The cost advantages of window trades extend beyond the break on commission fees. Window trades allow us to give you, where possible, better pricing. When we match customer orders, we match them between the bid and the ask price. This gives you a better price than you could get if you went direct to the market. For example, if a stock has a bid price of $50.00 and an ask of $50.25, we would give both the buyer and the seller the mid-point, $50.125. Thus, saving you $.125. If you were buying 100 shares, you'd save $12.50!

    Multiple Trades at Once!
    At most brokerages, you have to place a separate order for each stock you want to buy or sell. At FOLIOfn, you can save yourself some time, by buying or selling up to 50 securities at once! You can choose individual securities you want to buy and sell, buy or sell a whole Folio, exchange one Folio for another, rebalance your Folio to meet target weights. And, it is so easy, just select what you want to do, and we'll take it from there. In just a click, you have managed your portfolio. Window trading not only saves you money, it saves you time!

    Invest in Dollar Amounts
    With window trades, you can place orders in dollar amounts, because we allow you to own fractional shares of securities. This means you don't have to save up money to buy a whole share or shares of a security. Instead, you can invest whatever dollar amount you want, split it amongst a number of shares or buy portions of one security.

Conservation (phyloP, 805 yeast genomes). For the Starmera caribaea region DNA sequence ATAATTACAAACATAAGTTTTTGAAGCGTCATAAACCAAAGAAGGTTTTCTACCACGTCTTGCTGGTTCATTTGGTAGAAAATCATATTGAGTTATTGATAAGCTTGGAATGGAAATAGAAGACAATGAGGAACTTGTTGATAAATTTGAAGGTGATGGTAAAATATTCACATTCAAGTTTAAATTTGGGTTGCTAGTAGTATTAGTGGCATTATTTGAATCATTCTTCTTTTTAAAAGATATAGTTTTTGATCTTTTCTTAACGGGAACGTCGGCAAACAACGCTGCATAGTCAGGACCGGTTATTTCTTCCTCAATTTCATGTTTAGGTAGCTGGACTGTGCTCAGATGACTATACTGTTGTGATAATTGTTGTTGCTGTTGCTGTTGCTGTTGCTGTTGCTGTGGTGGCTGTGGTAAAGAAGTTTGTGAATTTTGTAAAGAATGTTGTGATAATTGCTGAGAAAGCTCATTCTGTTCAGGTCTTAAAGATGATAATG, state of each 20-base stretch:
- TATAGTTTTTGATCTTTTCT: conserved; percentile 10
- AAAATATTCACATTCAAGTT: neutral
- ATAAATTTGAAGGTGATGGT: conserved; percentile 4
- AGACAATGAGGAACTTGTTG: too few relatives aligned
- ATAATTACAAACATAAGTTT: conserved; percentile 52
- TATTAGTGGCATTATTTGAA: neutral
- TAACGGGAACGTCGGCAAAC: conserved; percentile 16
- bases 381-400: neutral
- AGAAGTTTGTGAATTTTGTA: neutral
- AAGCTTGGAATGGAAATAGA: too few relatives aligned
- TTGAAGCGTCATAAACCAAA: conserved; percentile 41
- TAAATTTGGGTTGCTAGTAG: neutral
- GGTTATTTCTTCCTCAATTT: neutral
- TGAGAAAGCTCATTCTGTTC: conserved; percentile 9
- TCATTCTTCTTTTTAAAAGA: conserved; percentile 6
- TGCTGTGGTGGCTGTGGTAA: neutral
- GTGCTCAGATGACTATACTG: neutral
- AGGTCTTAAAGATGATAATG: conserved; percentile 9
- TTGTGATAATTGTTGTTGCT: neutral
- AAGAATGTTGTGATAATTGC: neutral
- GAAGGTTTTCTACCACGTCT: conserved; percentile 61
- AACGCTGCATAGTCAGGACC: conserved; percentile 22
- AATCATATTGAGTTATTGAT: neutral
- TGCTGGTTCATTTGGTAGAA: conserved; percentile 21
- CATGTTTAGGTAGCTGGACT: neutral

Time of Window Trades
    Currently, there are two window trades each business day that the market is open.

    11:00 AM
    Orders placed between 2:00 PM and 11:00 AM Eastern Time the following business day are matched and processed starting at 11:00 AM.

    2:00 PM
    Orders placed between 11:00 AM and 2:00 PM Eastern Time are matched and processed starting at 2:00 PM.

    They charge you $14.95 for a direct trade, so I guess if you just have to get out of a position, you can.

    Real-time Trades - $14.95 per security
    We offer Real-time trades, which allow you to send orders directly to the market and choose among nearly 10,000 securities. You can trade up to five different securities in one direct order. We charge $14.95 for each security in your direct trade order (market orders only).

  7. stevebec


    I've been trading with them for about a year and have been quite happy with them. They obviously sell their order flow, but I watch my orders on level 2 and I always get filled at the inside, and almost always within a second or two. I average about 100-125 tickets/month and have only gotten 3 bad fills (all stop market orders). In each case I emailed them and they fixed it. Emails are usually answered within about 30 minutes during market hours. Downsides are no phone orders, so if your internet connection goes down, you're SOL unless you have a backup broker, and if you use non-marketable limit orders for NYSE stocks, they don't route to NYSE, so the trade-through rule comes into play.
  8. volente_00


    I have a friend who has used mb trading for years now and he loves it. He is a very active trader and he has never said anything negative to me about them.
  9. stevebec
    thanks for the reply.
  10. Thanks for the suggestions. I'm still looking into this.
    #10     Feb 11, 2004